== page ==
Our team identified one single page on a modular home dealer’s website that needed more information on it. We determined what content to add to the page and in a matter of weeks, the page was receiving a significant increase in organic visibility.
We always like to go after the low-hanging fruit first. In this case, our SEO client went through our initial engagement, which allowed us to identify their current strategic SEO opportunities.
One of the items in our SEO process task list is identifying thin content. Thin content is content on a web page that has little or no value to the user and/or fails to satisfy a user’s need.
Goole and other search engines understand when a page has thin content and therefore likely won’t satisfy the user’s need.
Once we identified the page that had potential but simply didn’t have enough of the right content to satisfy the searcher’s need, we updated and added more content to a single page and in a matter of weeks, saw an increase in search engine visibility.
Below are the organic, non-branded (keywords that don’t include the name of the company) stats from that single page update:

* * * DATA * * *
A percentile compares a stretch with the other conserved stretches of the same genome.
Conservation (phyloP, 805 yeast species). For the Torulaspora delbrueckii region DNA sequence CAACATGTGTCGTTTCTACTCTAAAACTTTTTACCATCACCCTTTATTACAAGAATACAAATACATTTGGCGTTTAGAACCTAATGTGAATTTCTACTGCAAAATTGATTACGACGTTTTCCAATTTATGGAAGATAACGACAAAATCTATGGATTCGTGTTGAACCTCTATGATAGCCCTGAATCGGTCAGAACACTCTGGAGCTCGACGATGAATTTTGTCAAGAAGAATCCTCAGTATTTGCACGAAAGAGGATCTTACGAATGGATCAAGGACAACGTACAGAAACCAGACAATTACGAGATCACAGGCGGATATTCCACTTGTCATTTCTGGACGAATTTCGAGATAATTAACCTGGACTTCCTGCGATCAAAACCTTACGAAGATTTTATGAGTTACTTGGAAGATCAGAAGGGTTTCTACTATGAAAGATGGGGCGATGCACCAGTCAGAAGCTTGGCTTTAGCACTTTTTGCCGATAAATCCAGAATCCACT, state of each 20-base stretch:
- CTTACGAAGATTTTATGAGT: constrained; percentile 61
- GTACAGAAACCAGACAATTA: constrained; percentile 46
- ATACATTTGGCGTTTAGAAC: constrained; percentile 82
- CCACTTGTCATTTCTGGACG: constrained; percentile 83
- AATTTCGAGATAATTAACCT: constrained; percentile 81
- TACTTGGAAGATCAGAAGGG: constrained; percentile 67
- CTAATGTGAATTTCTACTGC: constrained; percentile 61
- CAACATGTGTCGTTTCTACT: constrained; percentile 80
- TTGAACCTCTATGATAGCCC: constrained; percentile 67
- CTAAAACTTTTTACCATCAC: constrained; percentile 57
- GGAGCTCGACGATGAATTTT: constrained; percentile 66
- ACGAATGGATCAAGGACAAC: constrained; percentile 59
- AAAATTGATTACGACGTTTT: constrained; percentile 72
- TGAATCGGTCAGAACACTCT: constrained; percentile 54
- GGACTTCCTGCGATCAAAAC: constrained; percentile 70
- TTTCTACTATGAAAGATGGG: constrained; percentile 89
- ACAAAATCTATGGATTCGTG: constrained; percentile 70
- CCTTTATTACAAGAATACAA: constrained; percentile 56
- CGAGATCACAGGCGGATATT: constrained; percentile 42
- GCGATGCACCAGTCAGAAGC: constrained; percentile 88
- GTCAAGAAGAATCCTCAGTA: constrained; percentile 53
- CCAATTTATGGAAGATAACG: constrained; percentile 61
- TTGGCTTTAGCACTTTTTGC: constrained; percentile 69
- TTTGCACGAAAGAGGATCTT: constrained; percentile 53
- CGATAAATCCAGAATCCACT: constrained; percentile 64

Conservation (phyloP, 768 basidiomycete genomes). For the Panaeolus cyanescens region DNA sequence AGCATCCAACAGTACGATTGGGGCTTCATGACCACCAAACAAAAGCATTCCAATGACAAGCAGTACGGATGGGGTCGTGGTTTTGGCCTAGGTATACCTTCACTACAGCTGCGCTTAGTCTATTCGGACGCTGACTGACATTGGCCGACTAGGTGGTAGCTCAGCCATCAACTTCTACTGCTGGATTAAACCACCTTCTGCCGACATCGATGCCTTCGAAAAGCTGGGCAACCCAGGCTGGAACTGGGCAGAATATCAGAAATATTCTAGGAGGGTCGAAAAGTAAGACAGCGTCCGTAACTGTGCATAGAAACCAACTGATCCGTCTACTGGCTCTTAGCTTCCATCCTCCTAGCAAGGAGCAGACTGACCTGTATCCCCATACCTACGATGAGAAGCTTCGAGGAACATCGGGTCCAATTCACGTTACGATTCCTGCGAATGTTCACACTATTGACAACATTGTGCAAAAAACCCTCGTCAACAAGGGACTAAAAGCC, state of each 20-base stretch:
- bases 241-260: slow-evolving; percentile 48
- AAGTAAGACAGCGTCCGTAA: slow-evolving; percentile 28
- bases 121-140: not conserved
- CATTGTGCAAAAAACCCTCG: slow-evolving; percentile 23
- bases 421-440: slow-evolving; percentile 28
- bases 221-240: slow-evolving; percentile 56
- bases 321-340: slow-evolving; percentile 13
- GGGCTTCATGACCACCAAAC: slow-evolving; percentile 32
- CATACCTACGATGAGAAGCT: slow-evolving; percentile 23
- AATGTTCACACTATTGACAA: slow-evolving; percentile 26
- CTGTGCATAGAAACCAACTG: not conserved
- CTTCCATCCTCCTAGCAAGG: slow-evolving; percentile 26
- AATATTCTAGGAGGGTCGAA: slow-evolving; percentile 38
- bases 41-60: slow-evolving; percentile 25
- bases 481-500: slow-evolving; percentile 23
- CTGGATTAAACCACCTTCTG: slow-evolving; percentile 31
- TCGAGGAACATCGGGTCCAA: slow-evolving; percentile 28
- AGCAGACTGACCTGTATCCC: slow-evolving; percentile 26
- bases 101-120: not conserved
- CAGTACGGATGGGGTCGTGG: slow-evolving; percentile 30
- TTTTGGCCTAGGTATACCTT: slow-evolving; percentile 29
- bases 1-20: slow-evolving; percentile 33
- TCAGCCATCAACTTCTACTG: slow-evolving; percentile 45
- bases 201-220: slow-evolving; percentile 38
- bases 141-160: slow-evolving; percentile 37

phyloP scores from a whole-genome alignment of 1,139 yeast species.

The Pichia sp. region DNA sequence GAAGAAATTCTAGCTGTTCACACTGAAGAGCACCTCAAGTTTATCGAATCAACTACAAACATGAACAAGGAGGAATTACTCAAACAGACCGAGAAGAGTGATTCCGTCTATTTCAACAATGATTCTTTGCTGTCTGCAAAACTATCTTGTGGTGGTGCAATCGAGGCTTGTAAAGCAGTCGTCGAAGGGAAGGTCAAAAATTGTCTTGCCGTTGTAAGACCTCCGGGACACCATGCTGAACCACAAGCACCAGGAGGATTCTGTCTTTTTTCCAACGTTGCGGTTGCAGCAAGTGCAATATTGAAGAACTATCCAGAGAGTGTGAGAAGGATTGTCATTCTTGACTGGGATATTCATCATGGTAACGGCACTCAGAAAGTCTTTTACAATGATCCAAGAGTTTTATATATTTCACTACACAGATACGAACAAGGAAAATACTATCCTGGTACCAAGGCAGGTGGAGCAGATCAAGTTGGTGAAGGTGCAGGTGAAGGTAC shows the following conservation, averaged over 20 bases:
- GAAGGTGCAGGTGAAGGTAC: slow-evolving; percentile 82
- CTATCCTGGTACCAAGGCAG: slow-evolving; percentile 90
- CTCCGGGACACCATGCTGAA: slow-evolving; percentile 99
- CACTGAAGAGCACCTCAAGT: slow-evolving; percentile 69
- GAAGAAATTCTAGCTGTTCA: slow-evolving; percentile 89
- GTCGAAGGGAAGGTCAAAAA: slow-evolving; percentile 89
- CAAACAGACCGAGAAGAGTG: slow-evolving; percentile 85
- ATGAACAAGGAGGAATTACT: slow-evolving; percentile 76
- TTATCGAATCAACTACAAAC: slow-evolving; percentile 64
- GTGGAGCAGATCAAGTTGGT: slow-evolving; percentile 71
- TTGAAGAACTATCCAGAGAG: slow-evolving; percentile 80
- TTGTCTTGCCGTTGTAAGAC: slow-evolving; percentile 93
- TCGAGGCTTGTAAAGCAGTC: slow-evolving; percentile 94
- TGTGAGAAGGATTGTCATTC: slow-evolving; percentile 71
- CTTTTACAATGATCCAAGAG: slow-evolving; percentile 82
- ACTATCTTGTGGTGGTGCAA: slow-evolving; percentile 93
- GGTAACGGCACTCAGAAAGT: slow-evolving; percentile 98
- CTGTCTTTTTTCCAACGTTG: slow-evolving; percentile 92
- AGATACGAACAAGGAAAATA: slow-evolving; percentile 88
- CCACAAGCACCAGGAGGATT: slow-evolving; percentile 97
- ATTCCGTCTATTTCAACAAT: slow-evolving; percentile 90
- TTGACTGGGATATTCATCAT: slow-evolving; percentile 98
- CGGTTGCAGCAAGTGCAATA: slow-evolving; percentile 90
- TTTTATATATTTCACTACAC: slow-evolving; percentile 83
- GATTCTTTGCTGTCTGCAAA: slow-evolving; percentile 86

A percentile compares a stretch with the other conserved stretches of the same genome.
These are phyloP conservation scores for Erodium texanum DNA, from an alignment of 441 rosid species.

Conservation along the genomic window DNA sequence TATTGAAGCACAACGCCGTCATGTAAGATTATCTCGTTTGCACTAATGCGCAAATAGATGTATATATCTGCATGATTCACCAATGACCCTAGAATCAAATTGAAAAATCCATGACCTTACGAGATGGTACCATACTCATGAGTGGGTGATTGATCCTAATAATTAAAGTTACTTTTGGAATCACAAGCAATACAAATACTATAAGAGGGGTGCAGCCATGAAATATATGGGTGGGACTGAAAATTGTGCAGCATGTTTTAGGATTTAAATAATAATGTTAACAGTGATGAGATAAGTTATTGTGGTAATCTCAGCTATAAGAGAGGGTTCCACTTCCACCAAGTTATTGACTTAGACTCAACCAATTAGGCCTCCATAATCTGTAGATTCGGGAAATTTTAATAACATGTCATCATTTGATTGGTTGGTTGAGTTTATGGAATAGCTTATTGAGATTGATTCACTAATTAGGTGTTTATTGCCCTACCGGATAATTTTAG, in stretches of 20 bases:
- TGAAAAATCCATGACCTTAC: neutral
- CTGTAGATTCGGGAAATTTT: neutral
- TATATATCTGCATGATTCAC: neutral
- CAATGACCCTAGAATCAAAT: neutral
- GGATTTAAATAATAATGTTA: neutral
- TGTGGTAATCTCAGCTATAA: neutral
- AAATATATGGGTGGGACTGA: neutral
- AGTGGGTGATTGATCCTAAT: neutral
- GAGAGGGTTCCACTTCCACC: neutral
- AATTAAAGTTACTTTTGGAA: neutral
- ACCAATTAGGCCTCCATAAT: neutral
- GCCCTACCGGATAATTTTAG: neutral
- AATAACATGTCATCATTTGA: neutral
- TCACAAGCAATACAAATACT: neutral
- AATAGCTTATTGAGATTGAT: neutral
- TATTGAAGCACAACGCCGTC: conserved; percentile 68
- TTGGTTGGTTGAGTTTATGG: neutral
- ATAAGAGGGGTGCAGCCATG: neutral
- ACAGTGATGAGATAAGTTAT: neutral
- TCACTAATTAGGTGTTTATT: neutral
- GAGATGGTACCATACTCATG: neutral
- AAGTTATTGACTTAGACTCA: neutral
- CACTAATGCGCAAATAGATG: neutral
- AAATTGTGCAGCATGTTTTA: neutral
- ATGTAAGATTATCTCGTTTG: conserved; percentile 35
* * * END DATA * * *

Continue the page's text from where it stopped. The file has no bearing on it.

Above you’ll see that there was:
A 13,102% increase in non-branded impressions (times the page was loaded in a search engine results page)
A 4,900% increase in non-branded clicks from Google (search queries that resulted in a real person clicking on the single page we updated)
Below is another view of the single page organic visibility over time.
Above you’ll see two charts:
The first chart shows organic impressions the page has received over time broken up by non-branded and branded (those that include the businesses’ name) keywords.
The second chart shows organic clicks the page has received over time broken up by non-brand and branded keywords.
The arrows indicate the date when the page was updated with more content to better fulfill searcher intent.